Last month, the O’Reilly School of Technology and Wolfram Research announced that the school was licensing Wolfram’s flagship math program Mathematica to create a web-based version of the system.
Right after the announcement, we ran an interview with Scott Gray, director of the O’Reilly School of Technology that gives a solid explanation of the deal and what it means. Tim O’Reilly and I had a few more Radar-oriented questions for Scott. (Disclosure: I’m a half-competent Mathematica hacker and a bleary-eyed fan of Mathematica creator Stephen Wolfram’s A Different Kind of Science).
Q: There’s already a webMathematica. How is what you’re doing different from that?
Gray: webMathematica is the Web 1.0 version of Mathematica, using just HTML and web forms. It doesn’t have any of the rich front-end capabilities of the Mathematica software. The in-line editing and computational functionality of Mathematica are not only some of the features of Mathematica that separate it from other symbolic mathematics software, but these features turn out to be very important when using Mathematica to teach mathematics. Hilbert will use Ajax and CSS to achieve high fidelity with the original software. Using Ajax and CSS to emulate rich GUI interfaces on the web is one of the trends we’re seeing in this Web 2.0 era.
Q: Does this have any relation to the CalculuzWiz program from a few years back that used Mathematica to teach calculus?
Gray: No. Calculus Wiz is simply a repository of Calculus examples that utilize Mathematica. While that’s a nice resource, it doesn’t have the pedagogical and narrative structure we’re seeking. We’re going to be using the Calculus&Mathematica (C&M) content created by Prof. Jerry Uhl and Prof. Bill Davis of the University of Illinois and Ohio State. They’ve created over a dozen courses in mathematics using a unique narrative structure utilizing Mathematica. This structure uses Mathematica to engage learners in a conversation which encourages exploration and discovery. For learning theorists out there, the pedagogy is a computer-driven form of constructivism which has been used successfully at the University of Illinois, Ohio State, and many other universities since the early 1990’s. This will allow us to increase the availability and decrease the overhead for teaching these wonderful courses.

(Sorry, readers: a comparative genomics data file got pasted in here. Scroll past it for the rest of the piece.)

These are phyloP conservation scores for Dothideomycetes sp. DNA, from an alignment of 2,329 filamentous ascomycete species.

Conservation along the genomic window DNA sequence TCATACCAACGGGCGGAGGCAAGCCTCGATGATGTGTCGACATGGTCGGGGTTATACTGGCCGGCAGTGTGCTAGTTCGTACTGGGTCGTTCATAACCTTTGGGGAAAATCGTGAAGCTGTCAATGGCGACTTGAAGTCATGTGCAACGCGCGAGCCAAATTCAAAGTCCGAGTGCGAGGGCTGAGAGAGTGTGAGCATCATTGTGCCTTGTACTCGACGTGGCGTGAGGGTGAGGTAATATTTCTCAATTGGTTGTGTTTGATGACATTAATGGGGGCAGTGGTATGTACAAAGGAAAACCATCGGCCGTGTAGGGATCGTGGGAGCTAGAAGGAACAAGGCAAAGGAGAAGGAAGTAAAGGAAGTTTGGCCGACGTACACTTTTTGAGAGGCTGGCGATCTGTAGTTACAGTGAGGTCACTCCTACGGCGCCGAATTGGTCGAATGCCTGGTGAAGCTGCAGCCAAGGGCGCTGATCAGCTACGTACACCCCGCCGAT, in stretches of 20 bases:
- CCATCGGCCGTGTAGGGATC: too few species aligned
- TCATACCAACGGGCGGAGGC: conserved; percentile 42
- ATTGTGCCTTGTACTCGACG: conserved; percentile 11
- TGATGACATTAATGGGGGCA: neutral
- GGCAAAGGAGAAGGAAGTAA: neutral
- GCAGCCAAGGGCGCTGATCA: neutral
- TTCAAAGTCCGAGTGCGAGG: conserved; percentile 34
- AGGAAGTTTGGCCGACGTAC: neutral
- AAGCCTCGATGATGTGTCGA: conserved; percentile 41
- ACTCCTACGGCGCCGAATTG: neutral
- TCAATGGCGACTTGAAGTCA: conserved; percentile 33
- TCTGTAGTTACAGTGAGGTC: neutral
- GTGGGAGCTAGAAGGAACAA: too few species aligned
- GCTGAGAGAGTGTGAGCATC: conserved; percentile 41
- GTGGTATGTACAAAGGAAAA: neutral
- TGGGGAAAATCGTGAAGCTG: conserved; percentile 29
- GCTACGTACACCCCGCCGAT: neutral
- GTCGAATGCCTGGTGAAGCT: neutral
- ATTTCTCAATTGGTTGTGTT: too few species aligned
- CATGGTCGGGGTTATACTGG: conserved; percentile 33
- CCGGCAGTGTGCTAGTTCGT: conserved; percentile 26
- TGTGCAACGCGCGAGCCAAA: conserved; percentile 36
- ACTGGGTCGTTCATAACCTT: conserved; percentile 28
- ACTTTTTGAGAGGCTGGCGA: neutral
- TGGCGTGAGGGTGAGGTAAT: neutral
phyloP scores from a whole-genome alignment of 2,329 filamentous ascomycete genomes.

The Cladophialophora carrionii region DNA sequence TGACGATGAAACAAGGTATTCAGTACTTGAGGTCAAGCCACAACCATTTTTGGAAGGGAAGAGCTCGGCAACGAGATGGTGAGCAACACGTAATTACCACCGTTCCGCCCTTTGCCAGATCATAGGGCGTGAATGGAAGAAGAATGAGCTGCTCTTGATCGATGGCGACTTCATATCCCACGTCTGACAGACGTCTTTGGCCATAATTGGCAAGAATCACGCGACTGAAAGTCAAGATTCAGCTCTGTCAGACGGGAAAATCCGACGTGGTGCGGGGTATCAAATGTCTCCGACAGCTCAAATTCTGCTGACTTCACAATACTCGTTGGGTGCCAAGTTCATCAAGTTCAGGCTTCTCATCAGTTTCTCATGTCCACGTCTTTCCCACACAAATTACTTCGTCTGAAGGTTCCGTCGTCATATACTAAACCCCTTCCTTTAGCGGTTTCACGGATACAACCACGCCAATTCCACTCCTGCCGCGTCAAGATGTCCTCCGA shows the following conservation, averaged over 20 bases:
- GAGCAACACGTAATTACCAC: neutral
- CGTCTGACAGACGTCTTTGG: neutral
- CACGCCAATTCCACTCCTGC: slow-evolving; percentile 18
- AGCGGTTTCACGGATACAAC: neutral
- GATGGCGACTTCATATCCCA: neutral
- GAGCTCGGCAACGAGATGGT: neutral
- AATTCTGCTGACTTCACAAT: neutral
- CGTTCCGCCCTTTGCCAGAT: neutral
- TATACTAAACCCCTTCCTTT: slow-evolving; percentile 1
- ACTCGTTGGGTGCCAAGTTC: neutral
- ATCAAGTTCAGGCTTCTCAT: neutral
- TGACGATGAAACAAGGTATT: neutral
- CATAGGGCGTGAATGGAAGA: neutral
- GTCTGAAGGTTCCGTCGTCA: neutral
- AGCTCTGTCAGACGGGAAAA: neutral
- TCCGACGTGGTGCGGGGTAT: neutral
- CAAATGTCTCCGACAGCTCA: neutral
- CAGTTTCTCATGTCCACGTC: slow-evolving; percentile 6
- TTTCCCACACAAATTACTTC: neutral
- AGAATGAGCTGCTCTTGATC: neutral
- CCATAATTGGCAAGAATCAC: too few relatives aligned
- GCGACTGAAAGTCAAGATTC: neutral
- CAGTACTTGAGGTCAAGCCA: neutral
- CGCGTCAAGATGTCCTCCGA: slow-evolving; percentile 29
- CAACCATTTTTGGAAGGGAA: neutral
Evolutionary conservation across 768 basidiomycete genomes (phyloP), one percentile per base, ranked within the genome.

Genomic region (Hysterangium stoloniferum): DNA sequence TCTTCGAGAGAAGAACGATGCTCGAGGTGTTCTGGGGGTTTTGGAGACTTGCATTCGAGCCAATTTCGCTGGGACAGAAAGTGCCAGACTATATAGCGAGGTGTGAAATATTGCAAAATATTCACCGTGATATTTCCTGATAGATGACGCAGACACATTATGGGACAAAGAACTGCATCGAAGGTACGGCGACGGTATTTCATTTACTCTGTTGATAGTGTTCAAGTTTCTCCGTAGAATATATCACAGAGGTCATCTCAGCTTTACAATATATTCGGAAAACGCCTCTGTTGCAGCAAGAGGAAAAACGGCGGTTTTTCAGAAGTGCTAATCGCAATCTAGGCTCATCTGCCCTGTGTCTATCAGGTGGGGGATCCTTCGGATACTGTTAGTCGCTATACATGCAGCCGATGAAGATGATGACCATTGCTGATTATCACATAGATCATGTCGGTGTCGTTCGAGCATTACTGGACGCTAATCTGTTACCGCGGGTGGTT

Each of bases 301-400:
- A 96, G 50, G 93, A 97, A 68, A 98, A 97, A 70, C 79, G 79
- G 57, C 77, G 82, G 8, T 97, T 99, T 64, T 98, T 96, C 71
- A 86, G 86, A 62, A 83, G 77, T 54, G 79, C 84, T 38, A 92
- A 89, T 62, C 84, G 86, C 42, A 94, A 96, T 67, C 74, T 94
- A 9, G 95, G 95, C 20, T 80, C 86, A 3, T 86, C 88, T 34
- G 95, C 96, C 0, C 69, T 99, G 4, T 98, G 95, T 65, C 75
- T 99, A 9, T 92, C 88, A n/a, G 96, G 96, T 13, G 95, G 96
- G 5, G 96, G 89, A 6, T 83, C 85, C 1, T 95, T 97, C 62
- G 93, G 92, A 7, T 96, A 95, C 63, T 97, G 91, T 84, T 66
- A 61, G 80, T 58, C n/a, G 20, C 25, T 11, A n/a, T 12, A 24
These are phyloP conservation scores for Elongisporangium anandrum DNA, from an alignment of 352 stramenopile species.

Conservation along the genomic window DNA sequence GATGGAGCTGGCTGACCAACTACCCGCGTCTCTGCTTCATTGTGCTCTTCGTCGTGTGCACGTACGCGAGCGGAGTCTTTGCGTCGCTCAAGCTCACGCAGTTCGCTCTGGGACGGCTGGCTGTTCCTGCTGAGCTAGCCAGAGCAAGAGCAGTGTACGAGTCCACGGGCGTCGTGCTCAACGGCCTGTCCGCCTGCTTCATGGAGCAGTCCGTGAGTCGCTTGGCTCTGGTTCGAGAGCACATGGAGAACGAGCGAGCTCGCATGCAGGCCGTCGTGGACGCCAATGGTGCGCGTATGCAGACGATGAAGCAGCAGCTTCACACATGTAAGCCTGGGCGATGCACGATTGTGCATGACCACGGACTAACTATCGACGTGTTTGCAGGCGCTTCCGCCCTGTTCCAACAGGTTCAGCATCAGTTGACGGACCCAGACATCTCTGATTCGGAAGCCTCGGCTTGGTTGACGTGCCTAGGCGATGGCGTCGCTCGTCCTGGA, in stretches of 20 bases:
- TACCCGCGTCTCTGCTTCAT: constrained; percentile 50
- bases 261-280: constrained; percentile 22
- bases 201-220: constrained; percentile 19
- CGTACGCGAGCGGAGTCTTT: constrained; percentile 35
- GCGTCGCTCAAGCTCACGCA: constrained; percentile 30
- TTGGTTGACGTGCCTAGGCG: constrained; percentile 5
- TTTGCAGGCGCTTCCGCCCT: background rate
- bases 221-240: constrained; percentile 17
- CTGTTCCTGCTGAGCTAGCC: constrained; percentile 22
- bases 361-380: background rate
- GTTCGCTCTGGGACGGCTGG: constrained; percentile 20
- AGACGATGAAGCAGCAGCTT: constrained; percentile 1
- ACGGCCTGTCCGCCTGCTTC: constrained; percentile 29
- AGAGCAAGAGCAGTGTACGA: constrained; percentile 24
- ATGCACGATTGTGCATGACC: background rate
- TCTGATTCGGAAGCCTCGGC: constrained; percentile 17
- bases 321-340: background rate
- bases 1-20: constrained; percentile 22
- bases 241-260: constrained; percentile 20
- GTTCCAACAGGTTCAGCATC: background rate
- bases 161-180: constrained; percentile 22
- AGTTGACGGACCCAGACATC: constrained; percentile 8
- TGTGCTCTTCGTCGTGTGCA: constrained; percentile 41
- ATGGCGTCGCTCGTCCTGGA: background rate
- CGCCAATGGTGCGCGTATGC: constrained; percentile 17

Q: What’s the long-term goal here? How are services like this going to change the school and — more broadly — education?
Gray: The overarching goal of the O’Reilly School of Techology (OST) is to improve science and engineering education by setting an example of what’s possible using the computer and internet as catalyst. The education industry is one of the least disruptive industries on the planet. Although we hear a lot about technology being used in classrooms and the internet, the pedagogy is the same as it’s been for hundreds of years. For the most part, nothing has changed about how subjects like mathematics are taught. Computers and the internet are simply being used to distribute the same boring lectures and presentations that haven’t been working all along. Science and math education is still a mess, especially in America. It became clear to me long ago that change could not happen from within the educational establishment, so we’re using OST as a platform to demonstrate new ways to teach and learn. We have a long way to go on our journey, but we’re headed in the right direction.
Q: Are there any plans to license the Ajax version back to Wolfram?
Gray: If this works really well, look for Wolfram to consider other avenues for taking advantage of the potential of software as a service. Allowing this model in partnership with O’Reilly is a big policy step for them and they are curious to see if the benefits of business models like this can outweigh the risks. From a strickly idealistic point of view, everyone realizes that opening up and unleashing the power of Mathematica into the Web 2.0 world of mashups has enormous potential.
If you want to see more, Gray will be showing a preview at the Web 2.0 Expo in San Francisco in June.